Sometimes I hear little scraps of or tail endings of radio shows or conversations overheard that give me pause and make me want to sit and reflect a bit. Such as a week or so back on NPR when the host of Talk of the Nation asked this question: If you could travel in time, where would you go? A really good question, I thought, so I asked Hubby what time he’d travel to.
Surprisingly he answered after little pondering and allowed as to how he thought it would be really interesting to go back to the time on earth when language was just beginning to take form. We jawed back and forth on that idea for a few moments, wondering just when that moment would be, and I reckoned that would have to mean going back to neanderthal times at the very least.
But where would I wind up, I wondered? I thought and thought, as we drove on to our destination, what period would I like to time travel to, if there was such a thing as a time machine and assuming nothing would happen while there to prevent me coming back.
Then someone on the show suggested, and I think it might have been Miss Manners Judith Martin, that she would have to have a bit of time to think about it, consider the implications of whatever period she chose. Like, for instance, what did people eat in that period.
Great question! And did they have good dentists with modern equipment in case you got a toothache, or a simple aspirin if you got a headache. I’ve always thought it would be pretty neat to live in any past period, provided you can stay as informed and hold onto the same knowledge of history we have before we go. The drawbacks, alas, were always the lack of medical and dental care.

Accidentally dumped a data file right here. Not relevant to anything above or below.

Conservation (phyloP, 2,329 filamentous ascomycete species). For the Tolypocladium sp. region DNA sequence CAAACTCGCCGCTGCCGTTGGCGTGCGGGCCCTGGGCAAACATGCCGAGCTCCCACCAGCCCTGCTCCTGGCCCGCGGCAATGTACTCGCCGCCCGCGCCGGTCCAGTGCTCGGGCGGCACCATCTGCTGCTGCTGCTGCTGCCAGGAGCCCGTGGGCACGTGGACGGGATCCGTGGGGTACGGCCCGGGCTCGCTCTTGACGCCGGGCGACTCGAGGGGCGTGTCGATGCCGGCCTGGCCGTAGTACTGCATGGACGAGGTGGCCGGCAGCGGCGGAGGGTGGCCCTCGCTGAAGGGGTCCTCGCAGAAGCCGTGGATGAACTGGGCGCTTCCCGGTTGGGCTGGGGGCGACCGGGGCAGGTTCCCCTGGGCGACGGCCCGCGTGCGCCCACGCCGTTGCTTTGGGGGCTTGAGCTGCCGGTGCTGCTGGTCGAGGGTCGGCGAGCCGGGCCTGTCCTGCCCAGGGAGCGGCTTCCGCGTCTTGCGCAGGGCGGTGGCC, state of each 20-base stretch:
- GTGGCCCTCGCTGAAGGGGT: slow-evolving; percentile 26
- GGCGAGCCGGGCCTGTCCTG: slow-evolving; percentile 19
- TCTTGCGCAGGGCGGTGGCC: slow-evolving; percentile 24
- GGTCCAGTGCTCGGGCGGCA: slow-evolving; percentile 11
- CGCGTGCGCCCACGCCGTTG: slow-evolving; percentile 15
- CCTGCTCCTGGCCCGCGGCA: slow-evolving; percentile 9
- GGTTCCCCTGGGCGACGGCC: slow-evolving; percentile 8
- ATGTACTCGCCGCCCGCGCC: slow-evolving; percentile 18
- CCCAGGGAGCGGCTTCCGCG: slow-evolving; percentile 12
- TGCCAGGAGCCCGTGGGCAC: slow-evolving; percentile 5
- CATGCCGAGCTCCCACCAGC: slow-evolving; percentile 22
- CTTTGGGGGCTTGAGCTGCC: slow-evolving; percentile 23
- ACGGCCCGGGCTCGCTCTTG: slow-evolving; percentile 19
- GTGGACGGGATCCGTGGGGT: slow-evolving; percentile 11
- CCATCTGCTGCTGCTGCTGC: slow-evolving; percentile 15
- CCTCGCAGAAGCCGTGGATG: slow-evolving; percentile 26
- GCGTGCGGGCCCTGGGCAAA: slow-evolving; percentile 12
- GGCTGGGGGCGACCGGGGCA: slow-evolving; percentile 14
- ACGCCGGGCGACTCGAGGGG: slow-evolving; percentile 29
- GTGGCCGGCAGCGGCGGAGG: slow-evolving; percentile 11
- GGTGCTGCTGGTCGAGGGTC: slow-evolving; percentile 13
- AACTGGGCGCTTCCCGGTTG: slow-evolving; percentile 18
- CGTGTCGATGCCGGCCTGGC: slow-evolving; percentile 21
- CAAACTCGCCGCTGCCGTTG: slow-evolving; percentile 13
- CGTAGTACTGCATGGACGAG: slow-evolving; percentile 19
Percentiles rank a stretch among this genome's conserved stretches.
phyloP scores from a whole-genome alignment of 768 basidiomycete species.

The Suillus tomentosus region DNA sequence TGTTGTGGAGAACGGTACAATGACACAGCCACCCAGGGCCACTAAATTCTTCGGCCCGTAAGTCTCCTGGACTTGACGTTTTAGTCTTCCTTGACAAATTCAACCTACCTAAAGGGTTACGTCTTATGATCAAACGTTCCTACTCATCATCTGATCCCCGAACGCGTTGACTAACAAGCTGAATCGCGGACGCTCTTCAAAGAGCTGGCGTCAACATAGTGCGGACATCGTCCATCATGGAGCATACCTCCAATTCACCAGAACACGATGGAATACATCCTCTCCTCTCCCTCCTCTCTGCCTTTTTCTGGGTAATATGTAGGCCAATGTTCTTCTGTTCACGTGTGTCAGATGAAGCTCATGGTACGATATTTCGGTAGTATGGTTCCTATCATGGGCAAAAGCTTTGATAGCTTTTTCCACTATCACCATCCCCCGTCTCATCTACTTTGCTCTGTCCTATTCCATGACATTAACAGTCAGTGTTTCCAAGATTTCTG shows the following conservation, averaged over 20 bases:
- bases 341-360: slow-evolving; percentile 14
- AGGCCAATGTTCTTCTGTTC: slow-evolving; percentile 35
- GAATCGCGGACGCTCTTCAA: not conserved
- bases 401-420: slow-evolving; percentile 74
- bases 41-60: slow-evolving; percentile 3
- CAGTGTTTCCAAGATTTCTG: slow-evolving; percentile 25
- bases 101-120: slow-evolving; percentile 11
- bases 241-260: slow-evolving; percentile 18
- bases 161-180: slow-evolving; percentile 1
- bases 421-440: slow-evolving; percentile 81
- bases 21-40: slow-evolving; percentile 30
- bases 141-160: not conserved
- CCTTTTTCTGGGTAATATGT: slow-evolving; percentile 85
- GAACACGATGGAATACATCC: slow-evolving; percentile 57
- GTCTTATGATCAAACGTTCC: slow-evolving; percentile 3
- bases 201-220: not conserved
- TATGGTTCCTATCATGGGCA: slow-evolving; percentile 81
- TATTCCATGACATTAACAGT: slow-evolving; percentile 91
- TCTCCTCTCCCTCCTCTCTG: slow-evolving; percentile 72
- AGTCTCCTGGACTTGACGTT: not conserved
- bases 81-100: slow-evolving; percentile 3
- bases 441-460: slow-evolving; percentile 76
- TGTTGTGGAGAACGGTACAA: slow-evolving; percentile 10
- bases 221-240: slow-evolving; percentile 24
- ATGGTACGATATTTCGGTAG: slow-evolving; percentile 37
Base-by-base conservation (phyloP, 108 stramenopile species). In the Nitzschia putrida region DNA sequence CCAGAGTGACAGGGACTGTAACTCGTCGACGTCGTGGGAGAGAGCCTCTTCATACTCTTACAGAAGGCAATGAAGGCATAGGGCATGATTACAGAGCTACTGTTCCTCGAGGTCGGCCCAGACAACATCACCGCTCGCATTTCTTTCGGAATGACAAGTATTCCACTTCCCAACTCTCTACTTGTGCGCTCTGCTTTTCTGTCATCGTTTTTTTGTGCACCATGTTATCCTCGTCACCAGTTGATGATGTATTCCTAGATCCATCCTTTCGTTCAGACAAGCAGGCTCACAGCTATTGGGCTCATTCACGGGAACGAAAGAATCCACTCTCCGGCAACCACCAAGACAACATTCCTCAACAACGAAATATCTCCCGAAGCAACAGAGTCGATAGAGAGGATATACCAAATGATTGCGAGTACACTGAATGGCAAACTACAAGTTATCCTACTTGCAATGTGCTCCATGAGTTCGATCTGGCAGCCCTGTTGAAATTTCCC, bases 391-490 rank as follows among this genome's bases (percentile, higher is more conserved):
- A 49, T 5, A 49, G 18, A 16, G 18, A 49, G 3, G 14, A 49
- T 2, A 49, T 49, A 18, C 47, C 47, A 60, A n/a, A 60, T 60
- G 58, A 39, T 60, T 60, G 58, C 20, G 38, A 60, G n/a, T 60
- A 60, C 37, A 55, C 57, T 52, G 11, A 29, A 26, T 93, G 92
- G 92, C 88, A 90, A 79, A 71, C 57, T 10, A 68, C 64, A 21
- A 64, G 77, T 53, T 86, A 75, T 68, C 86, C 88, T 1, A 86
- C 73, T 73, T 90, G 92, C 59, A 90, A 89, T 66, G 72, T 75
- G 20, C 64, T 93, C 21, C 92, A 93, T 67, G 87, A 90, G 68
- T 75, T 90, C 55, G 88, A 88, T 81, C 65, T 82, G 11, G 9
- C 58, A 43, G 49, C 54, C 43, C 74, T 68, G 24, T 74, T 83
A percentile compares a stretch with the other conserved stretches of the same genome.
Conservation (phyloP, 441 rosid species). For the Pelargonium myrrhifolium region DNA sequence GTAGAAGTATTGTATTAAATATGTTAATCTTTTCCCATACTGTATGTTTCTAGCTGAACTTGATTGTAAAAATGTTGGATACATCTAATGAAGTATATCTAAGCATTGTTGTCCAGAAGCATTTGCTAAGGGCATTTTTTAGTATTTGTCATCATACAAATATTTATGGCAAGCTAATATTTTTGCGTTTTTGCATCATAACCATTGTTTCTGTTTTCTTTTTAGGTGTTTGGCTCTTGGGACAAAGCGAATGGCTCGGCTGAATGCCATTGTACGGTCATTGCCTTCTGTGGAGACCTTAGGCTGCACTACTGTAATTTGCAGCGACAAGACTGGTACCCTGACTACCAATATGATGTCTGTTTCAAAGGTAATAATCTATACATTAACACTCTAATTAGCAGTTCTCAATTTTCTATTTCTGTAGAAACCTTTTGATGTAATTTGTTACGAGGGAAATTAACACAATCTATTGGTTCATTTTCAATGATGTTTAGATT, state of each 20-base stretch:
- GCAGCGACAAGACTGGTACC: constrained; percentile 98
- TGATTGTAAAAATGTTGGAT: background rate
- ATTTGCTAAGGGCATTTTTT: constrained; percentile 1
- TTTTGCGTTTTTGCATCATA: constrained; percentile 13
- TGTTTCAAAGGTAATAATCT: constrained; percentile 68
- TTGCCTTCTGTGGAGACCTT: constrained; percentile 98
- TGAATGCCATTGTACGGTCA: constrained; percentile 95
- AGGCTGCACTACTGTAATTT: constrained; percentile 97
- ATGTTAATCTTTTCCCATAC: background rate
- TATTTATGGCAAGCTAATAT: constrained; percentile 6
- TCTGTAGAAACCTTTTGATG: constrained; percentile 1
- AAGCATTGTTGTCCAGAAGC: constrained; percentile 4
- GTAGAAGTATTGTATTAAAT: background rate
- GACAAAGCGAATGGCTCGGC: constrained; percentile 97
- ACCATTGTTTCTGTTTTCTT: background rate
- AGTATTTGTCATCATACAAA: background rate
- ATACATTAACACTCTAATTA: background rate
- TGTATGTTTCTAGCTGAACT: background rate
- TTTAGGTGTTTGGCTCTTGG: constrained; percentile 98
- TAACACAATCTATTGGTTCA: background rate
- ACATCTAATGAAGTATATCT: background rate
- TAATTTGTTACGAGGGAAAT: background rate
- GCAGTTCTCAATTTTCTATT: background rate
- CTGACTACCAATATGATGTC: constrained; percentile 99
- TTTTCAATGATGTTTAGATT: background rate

We arrived at our destination too quickly for any conclusions, and Hubby has always accused me of being non-adventurous anyway. The real problem is, of course, that I’ve always had problems making decisions. Now, weeks later, I still haven’t been able to come up with a conclusive answer to my time travel question.
History has never been very kind to women. Men either, unless you were born rich and/or royal. Cavemen, if we can believe Jean Auel, treated women pretty bad, using them much like the proverbial cowboys and sheepherders reputedly use sheep to pass the lonely time on the praries. Even women in the courts during the Elizabethan age were traded like chattel among the Royals of Europe. The women who made the trek westward during gold rushes of the mid 1800’s didn’t live in picnic conditions on the trail either.
In conclusion, I guess today is the best time for women to be living even though we still seem to be reluctant to call a woman who would be president anything other than “bitchy.” All else considered, I guess it’s best to just stay here. I can just hear what Hubby will say if he reads this sometime. Never mind my lack of sense for adventure! Pragmatism wins over adventure in my book anytime.
And I’d just remind him, who would never turn down a chance to travel anywhere–even time travel–that he’d better forget living on nuts and grains in those caves while he’s helping develop language for the new agers. He’d better get used to gnawing on pig’s butt or feet at best or a lot worse, even worse than my cooking. I don’t think veggie burgers were available back then!